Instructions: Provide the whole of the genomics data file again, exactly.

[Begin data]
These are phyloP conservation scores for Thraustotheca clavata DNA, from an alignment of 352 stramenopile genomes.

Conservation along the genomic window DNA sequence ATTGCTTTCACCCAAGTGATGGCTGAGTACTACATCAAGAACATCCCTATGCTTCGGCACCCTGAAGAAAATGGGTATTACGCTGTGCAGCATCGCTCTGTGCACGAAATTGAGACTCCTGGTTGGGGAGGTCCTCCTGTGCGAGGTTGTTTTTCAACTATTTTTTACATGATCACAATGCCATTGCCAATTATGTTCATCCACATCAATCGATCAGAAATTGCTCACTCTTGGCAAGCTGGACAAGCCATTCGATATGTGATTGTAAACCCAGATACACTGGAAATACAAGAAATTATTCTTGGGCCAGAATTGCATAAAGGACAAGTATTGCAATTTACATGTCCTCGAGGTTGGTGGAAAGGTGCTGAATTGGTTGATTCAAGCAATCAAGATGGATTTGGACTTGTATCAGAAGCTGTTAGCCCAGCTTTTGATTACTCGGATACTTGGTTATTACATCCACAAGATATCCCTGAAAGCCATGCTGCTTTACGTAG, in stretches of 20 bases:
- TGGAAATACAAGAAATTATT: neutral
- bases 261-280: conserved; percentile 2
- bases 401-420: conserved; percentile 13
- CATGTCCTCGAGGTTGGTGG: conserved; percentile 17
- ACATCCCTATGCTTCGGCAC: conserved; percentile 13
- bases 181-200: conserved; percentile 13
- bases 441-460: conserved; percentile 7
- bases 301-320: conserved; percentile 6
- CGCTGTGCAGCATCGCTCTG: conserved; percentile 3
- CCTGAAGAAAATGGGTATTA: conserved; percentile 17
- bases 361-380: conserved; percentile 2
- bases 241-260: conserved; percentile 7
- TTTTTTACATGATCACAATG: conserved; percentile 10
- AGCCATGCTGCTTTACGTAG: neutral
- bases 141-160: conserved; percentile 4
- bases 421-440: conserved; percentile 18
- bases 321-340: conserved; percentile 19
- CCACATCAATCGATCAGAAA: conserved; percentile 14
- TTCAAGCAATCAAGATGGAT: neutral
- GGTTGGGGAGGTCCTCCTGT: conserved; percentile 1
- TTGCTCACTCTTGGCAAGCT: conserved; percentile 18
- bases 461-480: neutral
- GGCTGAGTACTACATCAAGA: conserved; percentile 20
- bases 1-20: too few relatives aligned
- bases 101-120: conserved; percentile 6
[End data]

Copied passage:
These are phyloP conservation scores for Thraustotheca clavata DNA, from an alignment of 352 stramenopile genomes.

Conservation along the genomic window DNA sequence ATTGCTTTCACCCAAGTGATGGCTGAGTACTACATCAAGAACATCCCTATGCTTCGGCACCCTGAAGAAAATGGGTATTACGCTGTGCAGCATCGCTCTGTGCACGAAATTGAGACTCCTGGTTGGGGAGGTCCTCCTGTGCGAGGTTGTTTTTCAACTATTTTTTACATGATCACAATGCCATTGCCAATTATGTTCATCCACATCAATCGATCAGAAATTGCTCACTCTTGGCAAGCTGGACAAGCCATTCGATATGTGATTGTAAACCCAGATACACTGGAAATACAAGAAATTATTCTTGGGCCAGAATTGCATAAAGGACAAGTATTGCAATTTACATGTCCTCGAGGTTGGTGGAAAGGTGCTGAATTGGTTGATTCAAGCAATCAAGATGGATTTGGACTTGTATCAGAAGCTGTTAGCCCAGCTTTTGATTACTCGGATACTTGGTTATTACATCCACAAGATATCCCTGAAAGCCATGCTGCTTTACGTAG, in stretches of 20 bases:
- TGGAAATACAAGAAATTATT: neutral
- bases 261-280: conserved; percentile 2
- bases 401-420: conserved; percentile 13
- CATGTCCTCGAGGTTGGTGG: conserved; percentile 17
- ACATCCCTATGCTTCGGCAC: conserved; percentile 13
- bases 181-200: conserved; percentile 13
- bases 441-460: conserved; percentile 7
- bases 301-320: conserved; percentile 6
- CGCTGTGCAGCATCGCTCTG: conserved; percentile 3
- CCTGAAGAAAATGGGTATTA: conserved; percentile 17
- bases 361-380: conserved; percentile 2
- bases 241-260: conserved; percentile 7
- TTTTTTACATGATCACAATG: conserved; percentile 10
- AGCCATGCTGCTTTACGTAG: neutral
- bases 141-160: conserved; percentile 4
- bases 421-440: conserved; percentile 18
- bases 321-340: conserved; percentile 19
- CCACATCAATCGATCAGAAA: conserved; percentile 14
- TTCAAGCAATCAAGATGGAT: neutral
- GGTTGGGGAGGTCCTCCTGT: conserved; percentile 1
- TTGCTCACTCTTGGCAAGCT: conserved; percentile 18
- bases 461-480: neutral
- GGCTGAGTACTACATCAAGA: conserved; percentile 20
- bases 1-20: too few relatives aligned
- bases 101-120: conserved; percentile 6